Towards the Normalization of Web-Based Computer-Assisted Language Learning (CALL) in College English Instruction: Two Cases in China

Towards the Normalization of Web-Based Computer-Assisted Language Learning (CALL) in College English Instruction: Two Cases in China

Hongmei Wang (Shanghai University, China), Hui Yuan (Shanghai Ocean University, China) and Shanshan Zhang (Shanghai University, China)
DOI: 10.4018/978-1-4666-4482-3.ch018

Abstract

Since the turn of the 21st century, many Chinese higher institutions followed the trends of Web-based Computer-assisted Language Learning (CALL) in College English instruction. After one decade’s development, the effectiveness of this west-originated approach remains to be investigated. This chapter analyses two cases from two Chinese higher institutions, examining to what extent Web-based computer-assisted language learning is integrated into College English teaching and how the instructors and students adapt to it. The findings in the two cases show that lack of training for both faculty and students, technological defects of online systems, hybrid levels of students’ English proficiency within one class have presented great challenges to the implementation of the new mode of instruction. While defining these obstacles, the second case, in particular, explored ways to address some of these challenges by the innovative use of internet technology.
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Background

English is a required subject for Chinese students from primary school way up to college. The traditional English teaching in China was dominated by teacher-centered, book-centered, and grammar-centered approach. The typical English classroom in China is one where the teacher lectures most of the time and the students listen and take notes (Huang & Xu, 1999). As a result, students may score high in standardized tests while lacking communicative competence in real scenarios. Since the turn of the 21st century, with an aim of improving English teaching quality and students’ communicative competence, the Chinese Ministry of Education began to promote the use of computer and Internet technology in College English instruction (namely, teaching English to non-English major college students). Now Web-based teaching models have prevailed in many higher institutions reaping the benefits of this new development and in the meanwhile presented various challenges in the implementation process. In this paper, the authors will analyze two cases of Web-based English teaching models, discuss to what extent the Web-based instruction is integrated into College English education, and attempt to provide suggestions on how to achieve better integration.

With the advancement of computer technology, the computer-assisted language learning (CALL) approach has taken off in the western countries since 1950s. Especially when the Web-based technology has been applied to modern education, many scholars proposed that computer, the Internet and related technologies should be an integral part of language instruction, calling for a normalization of Web-based computer-assisted language learning (Bax, 2003). At the turn of the century, Chinese higher institutions started to follow the western trends of Web-based computer-assisted language learning in its College English education. In 2000, the Chinese Ministry of Education invested 300 billion Chinese Yuan to set up the New Century College English computer-assisted language learning program, which boosted the fast development of the Web-based English teaching practice in Chinese higher institutions. In January 2004, the Ministry of Education issued College English Curriculum Requirements, highlighting that one of the goals of College English teaching is to foster students’ autonomous learning ability. The Guideline points out that “the Chinese higher institutions should change the teacher-centered teaching approach with the help of the multimedia and Internet. The new teaching model should be based on modern information technology, Web technology in particular, enable English teaching to be freed from time and space restraints, with an aim of promoting individualized and autonomous learning style of the students” (Higher Education Department, Chinese Ministry of Education, 2004). In order to promote the application of Web-based computer-assisted language learning, in 2005, the Chinese Ministry of Education set up the “Flagship program of College English Instruction Reform,” funding 31 higher institutions to apply Web-based computer-assisted language learning2.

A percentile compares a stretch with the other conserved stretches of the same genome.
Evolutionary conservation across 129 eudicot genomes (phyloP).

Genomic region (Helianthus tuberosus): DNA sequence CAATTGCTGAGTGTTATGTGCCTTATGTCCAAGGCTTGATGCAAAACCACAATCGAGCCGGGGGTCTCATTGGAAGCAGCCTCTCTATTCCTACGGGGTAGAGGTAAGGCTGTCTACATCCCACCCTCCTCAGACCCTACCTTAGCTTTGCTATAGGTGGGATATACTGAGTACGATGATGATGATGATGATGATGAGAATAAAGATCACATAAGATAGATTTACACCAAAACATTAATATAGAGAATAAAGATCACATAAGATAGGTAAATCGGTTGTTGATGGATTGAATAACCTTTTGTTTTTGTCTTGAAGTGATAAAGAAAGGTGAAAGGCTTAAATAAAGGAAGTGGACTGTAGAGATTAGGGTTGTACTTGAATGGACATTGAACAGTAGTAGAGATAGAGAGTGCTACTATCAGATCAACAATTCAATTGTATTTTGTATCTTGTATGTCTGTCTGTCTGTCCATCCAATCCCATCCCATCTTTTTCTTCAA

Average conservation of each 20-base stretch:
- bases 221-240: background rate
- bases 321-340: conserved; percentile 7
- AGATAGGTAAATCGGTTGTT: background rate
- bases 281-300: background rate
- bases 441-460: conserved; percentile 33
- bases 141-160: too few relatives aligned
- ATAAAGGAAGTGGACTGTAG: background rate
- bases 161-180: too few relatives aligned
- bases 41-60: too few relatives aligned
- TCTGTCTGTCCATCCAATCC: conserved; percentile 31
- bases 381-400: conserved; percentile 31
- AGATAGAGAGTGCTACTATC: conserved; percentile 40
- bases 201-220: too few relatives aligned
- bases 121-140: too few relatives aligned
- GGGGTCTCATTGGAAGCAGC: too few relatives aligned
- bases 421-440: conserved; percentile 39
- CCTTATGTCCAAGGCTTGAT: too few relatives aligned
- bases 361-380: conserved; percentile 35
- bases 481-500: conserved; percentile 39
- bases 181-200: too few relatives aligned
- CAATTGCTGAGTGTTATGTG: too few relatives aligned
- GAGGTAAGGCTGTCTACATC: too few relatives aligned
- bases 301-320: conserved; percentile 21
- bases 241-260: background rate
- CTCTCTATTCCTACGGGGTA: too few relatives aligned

Then in 2007 and 2009 respectively, the Ministry of Education funded another 34 and 35 higher institutions in this program. With the great effort of the Ministry of Education, Chinese higher institutions realized the potential of Web-based instruction and now the Web-based computer-assisted language learning approach has prevailed in China’s higher education institutions.

According to McCormack and Jones (as cited in Astleitner, 2001), Web-based computer-assisted language learning may exhibit the following characteristics:

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